Han Chinese (Simplified: 汉; Traditional: 漢; Pinyin: hàn) is a term which refers to the majority ethnic group within China which constitutes over 92% of the population. The name was occasionally translated as the "Chinese proper" in older texts (pre-1980s) and is commonly rendered in Western media as the "ethnic Chinese".
The term is used to distinguish the majority from the various minorities in and around China. The name comes from the Han Dynasty which ruled the parts of China where Han Chinese originate. Even today many Chinese people call themselves "Han persons" (Hànrén). The term Han Chinese is sometimes used synonomously with "Chinese" without regard to the other 55 minority Chinese ethnic groups; this usage tends to be frowned upon by Chinese.
Many Uyghurs, either disparagingly call the Han Chinese Anangga ski Hanzular or apply on them the historical ethnonym of Hitay (Khitan), originally belonging to a Confucian, Mongolic state, that once lorded over the Turkic Kara-Khanids. It is interesting to note that the designations for the Chinese in the Russian and Mongol languages today, Kitaj and Khyatad, respectively, derives from the original Mongolic ethnonym, yielding these nations' perception of the Chinese State's northern nomad, Altaic origin.
Among Han Chinese, there is a wide diversity of distinct cultural and linguistic groups. The differences among regional and linguistic subgroups of Han Chinese are at least as great as those among many European nationalities. Han Chinese speak many varieties of Chinese spoken language which are generally labelled as different Chinese dialects although the difference between them is greater than many European languages. Cultural differences (cuisine, costume, and custom) are equally great. Modern Chinese history provides many examples of conflict, up to the level of small-scale regional wars, between linguistic and regional groups.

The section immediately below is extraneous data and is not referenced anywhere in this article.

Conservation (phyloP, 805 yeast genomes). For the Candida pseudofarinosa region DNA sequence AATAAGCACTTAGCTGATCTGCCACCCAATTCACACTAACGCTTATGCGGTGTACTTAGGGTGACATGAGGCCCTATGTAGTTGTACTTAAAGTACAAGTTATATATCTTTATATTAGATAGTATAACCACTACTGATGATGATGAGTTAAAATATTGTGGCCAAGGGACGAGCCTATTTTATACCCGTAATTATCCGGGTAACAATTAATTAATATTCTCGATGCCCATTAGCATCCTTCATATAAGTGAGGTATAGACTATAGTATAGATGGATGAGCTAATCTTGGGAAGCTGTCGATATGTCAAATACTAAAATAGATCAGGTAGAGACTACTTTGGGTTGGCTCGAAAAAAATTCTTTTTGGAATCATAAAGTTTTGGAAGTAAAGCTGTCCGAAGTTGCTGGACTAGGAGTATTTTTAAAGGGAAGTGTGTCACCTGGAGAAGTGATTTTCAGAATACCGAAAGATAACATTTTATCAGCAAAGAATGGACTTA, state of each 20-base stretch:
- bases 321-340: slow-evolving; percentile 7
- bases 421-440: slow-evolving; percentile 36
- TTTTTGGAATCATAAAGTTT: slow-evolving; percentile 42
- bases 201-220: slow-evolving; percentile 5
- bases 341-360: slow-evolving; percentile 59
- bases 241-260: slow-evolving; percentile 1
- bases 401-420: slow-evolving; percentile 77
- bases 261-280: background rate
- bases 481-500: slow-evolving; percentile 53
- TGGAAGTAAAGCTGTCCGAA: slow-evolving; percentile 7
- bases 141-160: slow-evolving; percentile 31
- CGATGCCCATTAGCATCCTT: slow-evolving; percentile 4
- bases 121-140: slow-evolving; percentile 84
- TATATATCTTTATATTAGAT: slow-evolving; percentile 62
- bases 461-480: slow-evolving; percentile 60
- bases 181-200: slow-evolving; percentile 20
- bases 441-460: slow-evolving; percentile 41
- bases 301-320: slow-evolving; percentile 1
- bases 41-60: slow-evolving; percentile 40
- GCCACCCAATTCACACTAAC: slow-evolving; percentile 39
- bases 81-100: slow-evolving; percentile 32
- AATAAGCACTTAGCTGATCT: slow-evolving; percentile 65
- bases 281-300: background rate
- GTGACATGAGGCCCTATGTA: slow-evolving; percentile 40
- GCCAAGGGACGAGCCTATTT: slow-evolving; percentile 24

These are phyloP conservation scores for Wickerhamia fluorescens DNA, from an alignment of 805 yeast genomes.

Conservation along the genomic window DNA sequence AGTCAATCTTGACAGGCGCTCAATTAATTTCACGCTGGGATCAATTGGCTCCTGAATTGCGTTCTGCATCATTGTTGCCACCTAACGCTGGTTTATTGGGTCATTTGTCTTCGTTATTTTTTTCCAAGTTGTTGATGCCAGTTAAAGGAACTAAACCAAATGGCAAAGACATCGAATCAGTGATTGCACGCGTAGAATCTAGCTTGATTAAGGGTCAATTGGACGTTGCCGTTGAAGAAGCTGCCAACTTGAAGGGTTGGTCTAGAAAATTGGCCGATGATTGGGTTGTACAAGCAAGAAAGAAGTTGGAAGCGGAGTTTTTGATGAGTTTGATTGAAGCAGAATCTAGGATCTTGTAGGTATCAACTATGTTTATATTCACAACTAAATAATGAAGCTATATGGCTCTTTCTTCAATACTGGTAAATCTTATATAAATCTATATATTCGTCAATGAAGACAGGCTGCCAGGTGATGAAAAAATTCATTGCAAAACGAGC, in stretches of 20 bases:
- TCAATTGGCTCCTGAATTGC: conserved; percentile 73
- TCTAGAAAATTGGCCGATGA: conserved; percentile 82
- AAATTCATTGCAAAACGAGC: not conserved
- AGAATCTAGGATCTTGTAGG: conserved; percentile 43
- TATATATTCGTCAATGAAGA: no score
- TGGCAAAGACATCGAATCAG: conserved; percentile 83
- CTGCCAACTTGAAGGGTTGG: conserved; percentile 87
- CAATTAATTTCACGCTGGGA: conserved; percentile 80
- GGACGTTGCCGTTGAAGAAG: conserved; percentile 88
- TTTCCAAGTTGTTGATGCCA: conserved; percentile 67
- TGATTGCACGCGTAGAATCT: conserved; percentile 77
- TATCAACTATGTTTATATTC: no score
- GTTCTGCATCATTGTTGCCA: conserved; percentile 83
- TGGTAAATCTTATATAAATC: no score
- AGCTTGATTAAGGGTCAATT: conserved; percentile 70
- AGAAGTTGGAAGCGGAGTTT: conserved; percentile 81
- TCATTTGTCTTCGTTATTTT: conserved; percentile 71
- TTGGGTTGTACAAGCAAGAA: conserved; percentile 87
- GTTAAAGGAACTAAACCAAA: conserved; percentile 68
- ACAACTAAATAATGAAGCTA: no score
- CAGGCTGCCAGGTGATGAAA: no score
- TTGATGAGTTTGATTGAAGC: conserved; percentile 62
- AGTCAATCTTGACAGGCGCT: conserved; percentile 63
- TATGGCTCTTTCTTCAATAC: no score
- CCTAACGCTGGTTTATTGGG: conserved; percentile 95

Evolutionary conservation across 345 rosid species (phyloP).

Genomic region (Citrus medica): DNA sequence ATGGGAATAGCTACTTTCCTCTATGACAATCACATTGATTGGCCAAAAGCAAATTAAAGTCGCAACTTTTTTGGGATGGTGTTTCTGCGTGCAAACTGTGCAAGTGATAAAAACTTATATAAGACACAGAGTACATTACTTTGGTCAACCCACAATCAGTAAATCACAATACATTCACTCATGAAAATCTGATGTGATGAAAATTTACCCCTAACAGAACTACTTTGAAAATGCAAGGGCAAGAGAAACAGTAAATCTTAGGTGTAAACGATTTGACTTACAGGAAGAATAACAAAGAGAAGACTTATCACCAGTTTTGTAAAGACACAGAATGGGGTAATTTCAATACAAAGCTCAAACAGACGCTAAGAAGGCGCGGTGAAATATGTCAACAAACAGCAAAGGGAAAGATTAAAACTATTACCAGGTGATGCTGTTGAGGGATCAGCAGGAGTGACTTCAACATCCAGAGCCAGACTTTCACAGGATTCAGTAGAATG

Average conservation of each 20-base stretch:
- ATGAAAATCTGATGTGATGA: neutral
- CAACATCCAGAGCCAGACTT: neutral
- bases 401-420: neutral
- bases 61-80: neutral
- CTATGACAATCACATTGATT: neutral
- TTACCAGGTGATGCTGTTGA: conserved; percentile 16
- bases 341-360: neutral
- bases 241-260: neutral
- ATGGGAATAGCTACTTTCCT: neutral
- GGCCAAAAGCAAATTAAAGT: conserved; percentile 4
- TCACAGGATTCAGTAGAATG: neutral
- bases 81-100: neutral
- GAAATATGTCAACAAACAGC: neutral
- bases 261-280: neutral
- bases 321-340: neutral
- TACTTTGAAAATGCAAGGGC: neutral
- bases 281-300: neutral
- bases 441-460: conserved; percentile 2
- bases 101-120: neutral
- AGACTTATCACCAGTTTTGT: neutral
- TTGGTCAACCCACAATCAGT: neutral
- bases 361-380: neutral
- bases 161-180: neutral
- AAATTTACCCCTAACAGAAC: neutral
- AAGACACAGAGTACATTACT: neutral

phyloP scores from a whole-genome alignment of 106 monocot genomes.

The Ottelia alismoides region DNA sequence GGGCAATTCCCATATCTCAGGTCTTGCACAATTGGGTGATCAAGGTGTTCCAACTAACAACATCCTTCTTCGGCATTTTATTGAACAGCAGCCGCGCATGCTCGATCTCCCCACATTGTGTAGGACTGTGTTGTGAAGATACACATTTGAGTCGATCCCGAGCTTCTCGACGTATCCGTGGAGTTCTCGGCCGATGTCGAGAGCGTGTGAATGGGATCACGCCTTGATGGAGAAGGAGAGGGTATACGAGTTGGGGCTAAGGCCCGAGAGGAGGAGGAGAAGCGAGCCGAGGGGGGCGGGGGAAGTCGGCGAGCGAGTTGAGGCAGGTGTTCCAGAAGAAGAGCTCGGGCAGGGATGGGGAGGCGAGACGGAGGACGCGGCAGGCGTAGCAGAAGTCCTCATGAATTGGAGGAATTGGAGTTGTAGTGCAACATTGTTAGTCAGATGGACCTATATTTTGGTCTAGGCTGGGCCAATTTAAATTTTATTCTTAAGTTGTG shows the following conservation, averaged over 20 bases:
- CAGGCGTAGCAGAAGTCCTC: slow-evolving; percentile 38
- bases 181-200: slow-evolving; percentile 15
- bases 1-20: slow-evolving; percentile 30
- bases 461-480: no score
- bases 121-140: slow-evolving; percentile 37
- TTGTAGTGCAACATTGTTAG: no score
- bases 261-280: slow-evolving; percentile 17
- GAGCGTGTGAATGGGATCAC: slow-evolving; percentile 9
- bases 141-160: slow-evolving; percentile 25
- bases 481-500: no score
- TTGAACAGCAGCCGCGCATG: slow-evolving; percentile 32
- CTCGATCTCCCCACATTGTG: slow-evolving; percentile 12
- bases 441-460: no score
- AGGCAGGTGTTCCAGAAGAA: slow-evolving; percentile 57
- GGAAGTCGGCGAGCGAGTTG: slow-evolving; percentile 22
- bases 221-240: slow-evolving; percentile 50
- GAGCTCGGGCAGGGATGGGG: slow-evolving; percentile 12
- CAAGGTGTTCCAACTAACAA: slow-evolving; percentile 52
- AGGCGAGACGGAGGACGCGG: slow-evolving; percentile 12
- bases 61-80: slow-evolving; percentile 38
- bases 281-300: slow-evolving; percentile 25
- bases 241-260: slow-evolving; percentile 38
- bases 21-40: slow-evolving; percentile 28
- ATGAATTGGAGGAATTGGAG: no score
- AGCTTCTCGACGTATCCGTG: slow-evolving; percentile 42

Such diversities, however, have not generated exclusive ethnic identities, and distinctions in religion or political affiliation have not reinforced regional differences. Rather, there has been a consistent tendency in Chinese thought and practice to downplay intra-Han distinctions, which are regarded as minor and superficial.
One factor in Han ethnic unity is the Chinese written language. Chinese is written with ideographs (sometimes called Chinese characters) that represent meanings rather than sounds, and so written Chinese does not reflect the speech of its author. The disjunction between written and spoken Chinese means that a newspaper published in Beijing can be read in Shanghai or Guangzhou, although the residents of the three cities would not necessarily understand each other's speech. It also means that there can be no specifically Cantonese Chinese or Hunanese literature because the local speech of a region cannot be directly or easily represented in writing. (It is possible to add local color to fiction, cite colloquialisms, or transcribe folk songs, but it is not commonly done.) Therefore, local languages have not become a focus for regional self-consciousness or nationalism.
Han Chinese usually wear Western-style clothing. Traditional Han Chinese clothing is no longer worn except as a curiosity.
Within some variants of Chinese nationalist theory, China is composed of many ethnic groups, and promoting the interest and culture of Han Chinese at the expense of the other ethnic groups is known as Han chauvinism, which has a pejorative meaning. However, another interpretation of Chinese nationalist theory takes the very opposite view and considers only the Han Chinese to be true Chinese and thus equates Chinese nationalism with Han nationalism.
See also: List of Chinese ethnic groups
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